Speaking of new acquaintance, just across Wilshire Boulevard, the Sprüth Magers Gallery’s left-coast satellite was presenting a magnificent display of 1980s and 1990s installations by Hanne Darboven, virtually (and strangely) still an unknown quantity in this town. Any of the three room-filling spreads here could easily suit Govan’s museum. Nevertheless, the opening’s sparse attendance spoke to the late German Conceptualist’s relative absence from Angeleno radar thus far. “I’m lost,” said collector Grazka Taylor. “I know it’s hard,” replied dealer Sarah Watson, going on to explain Darboven’s fetishizing, numerical, and diaristic approach to folklore, geography, and passing time. “I’m still not sure I get it,” Taylor was honest enough to admit, before gamely plowing on.
Former Museum of Contemporary Art curator Phillip Kaiser, who had staged a Darboven show during a brief stint as director of Cologne’s Museum Ludwig, had no such trouble. Nor did Barron, who walked over from the picnic with gallery artist Thomas Demand. The show is something of an artist’s and curator’s dream, and Philomene Magers clearly was proud of it. The dinner she hosted at Lucques in West Hollywood brought together Hammer Museum curators Anne Ellegood and Aram Moshayedi, artist Analia Saban, collectors Teri and Michael Smooke, dealer Adrian Rosenfeld, art adviser Kimberly Chang, and actress Zoë Saldana. At this late date, can such a group create a groundswell for Darboven in LA? As the auction house people are so fond of saying, the market is smart, as if there were no manipulating hands at work. As Darboven might say, time will tell.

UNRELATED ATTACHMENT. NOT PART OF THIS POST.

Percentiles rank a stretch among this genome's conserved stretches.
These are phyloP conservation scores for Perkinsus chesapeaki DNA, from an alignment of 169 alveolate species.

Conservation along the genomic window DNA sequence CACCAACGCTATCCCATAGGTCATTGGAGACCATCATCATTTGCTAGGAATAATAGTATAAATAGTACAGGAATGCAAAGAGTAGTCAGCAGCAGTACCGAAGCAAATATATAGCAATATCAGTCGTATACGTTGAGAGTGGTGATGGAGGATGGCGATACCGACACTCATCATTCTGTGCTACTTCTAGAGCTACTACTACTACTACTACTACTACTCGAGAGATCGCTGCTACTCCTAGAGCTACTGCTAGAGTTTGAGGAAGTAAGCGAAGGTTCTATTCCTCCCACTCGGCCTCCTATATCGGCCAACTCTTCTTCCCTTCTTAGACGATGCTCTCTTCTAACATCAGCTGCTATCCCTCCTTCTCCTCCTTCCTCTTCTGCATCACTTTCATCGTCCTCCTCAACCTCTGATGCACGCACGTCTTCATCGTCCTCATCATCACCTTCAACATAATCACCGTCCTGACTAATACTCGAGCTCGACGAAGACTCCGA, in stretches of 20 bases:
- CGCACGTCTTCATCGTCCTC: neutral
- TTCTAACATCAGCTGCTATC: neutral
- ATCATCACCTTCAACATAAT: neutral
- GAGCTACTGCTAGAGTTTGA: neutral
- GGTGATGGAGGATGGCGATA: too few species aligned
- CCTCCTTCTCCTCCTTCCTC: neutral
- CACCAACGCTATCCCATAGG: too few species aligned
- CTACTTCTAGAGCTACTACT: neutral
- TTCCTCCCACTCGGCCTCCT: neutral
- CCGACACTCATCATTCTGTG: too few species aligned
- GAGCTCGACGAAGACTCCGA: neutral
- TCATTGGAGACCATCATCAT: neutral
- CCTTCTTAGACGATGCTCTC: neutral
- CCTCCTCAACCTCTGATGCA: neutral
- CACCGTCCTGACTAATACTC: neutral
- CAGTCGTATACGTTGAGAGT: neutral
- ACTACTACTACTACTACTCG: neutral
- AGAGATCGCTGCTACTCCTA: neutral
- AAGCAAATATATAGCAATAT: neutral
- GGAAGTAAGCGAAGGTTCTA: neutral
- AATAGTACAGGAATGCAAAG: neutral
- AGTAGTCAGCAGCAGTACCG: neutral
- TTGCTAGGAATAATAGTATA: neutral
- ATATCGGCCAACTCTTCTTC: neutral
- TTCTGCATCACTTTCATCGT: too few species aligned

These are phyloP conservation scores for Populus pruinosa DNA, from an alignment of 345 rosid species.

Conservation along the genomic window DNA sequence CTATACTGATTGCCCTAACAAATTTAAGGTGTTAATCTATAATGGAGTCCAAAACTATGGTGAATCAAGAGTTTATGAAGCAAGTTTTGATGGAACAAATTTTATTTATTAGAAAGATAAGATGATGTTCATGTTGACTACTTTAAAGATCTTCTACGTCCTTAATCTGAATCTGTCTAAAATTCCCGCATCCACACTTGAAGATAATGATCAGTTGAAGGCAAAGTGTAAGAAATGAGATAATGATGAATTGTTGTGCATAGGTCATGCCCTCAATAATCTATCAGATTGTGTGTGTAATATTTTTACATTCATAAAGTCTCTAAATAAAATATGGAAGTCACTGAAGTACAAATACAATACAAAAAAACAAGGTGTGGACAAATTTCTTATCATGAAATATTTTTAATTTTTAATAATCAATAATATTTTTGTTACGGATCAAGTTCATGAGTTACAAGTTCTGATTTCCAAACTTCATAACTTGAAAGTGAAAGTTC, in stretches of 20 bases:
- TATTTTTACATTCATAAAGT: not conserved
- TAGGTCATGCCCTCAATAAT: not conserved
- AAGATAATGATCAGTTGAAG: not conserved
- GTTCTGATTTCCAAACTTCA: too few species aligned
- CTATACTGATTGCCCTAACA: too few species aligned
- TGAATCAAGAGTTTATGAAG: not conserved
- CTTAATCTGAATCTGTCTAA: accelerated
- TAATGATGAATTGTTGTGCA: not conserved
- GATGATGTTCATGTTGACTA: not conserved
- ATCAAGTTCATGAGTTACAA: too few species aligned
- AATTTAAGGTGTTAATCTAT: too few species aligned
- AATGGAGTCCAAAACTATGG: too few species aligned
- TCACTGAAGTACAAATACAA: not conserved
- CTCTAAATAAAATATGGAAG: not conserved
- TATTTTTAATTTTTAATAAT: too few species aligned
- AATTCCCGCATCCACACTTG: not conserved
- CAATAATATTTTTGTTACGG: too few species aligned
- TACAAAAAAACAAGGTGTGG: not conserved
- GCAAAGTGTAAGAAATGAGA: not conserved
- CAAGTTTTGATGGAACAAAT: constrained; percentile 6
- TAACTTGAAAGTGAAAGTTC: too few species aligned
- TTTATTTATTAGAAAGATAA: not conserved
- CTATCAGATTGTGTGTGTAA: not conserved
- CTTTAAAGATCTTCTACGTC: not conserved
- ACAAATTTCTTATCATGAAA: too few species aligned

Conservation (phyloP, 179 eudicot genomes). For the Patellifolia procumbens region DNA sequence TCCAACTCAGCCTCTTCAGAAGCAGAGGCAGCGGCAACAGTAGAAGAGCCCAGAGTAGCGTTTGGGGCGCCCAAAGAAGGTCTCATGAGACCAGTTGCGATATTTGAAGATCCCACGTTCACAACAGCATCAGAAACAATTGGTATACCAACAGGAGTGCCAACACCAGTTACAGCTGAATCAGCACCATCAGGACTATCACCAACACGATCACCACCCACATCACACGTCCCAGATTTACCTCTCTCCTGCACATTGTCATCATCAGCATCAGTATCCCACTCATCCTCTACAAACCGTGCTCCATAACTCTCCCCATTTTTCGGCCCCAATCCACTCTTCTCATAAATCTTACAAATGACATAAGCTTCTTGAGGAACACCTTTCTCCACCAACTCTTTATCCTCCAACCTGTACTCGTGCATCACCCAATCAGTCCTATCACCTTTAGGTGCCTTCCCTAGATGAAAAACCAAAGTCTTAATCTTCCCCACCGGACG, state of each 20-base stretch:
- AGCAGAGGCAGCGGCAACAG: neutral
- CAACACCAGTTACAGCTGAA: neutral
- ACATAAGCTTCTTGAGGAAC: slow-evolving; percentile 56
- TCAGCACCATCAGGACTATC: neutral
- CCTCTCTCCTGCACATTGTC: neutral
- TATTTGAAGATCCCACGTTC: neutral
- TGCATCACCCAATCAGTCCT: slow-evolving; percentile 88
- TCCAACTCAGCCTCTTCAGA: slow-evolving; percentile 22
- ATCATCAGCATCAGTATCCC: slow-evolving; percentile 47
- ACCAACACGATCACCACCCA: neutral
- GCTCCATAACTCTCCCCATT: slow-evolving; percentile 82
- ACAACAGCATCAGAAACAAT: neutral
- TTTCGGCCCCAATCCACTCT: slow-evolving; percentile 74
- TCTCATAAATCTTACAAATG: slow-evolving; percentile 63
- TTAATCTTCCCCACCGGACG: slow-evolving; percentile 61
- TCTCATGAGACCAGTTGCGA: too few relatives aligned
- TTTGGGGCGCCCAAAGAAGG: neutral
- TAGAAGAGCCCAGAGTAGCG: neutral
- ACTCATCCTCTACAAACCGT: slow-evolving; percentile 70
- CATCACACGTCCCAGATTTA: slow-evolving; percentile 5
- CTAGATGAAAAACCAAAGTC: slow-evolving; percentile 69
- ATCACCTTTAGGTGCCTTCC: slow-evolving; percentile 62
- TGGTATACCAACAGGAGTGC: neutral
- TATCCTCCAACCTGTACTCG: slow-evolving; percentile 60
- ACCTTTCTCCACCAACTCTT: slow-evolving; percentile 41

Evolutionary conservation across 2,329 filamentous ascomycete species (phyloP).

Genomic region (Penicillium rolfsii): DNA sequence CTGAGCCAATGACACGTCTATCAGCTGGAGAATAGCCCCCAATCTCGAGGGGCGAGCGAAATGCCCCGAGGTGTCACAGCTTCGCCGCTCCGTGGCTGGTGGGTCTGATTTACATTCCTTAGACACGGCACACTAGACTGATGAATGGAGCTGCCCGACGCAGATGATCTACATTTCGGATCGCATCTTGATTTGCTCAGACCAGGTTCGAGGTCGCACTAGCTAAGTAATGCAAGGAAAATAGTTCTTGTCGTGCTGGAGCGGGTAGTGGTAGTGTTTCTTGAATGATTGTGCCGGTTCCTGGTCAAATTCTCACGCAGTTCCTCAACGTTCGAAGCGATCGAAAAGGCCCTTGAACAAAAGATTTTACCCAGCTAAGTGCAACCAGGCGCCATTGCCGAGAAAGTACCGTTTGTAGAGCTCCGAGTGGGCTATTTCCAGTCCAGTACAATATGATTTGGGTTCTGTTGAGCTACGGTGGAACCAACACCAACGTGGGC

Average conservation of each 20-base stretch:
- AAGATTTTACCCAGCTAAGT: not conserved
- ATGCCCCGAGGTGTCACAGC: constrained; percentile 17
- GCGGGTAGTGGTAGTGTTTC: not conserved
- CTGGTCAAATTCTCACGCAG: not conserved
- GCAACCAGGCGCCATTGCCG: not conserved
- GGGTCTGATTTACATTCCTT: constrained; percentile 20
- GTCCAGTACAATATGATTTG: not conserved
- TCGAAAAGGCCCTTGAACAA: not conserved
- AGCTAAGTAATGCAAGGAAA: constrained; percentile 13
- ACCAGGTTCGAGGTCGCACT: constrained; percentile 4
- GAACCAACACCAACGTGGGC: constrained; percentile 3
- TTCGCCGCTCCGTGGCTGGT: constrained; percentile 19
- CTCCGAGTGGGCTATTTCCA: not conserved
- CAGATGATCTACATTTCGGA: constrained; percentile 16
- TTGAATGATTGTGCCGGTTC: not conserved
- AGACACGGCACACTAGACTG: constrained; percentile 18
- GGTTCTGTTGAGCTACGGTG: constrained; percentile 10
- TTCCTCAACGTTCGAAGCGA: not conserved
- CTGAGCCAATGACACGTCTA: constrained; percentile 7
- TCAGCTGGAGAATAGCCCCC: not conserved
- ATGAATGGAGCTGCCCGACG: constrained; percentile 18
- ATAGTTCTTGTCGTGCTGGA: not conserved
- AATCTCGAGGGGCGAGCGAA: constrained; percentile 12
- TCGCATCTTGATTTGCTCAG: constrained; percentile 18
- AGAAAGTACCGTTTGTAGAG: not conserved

The following night, David Kordansky continued the German theme, sort of, with a debut show at his gallery by Andrea Büttner, which he paired with another for the Belgian Harold Ancart. But the evening really belonged to Doug Aitken.
That’s how it looked on the plaza in front of MoCA’s Geffen Contemporary, where a large crowd of young museum members lined up at food trucks and a free bar, and shouted over loud music. That gave the opening of Aitken’s midcareer retrospective, “Electric Earth,” the feel of a street fair—mainly because people could see each other out there. Guests entering the Geffen’s cavernous hall were immediately plunged into darkness.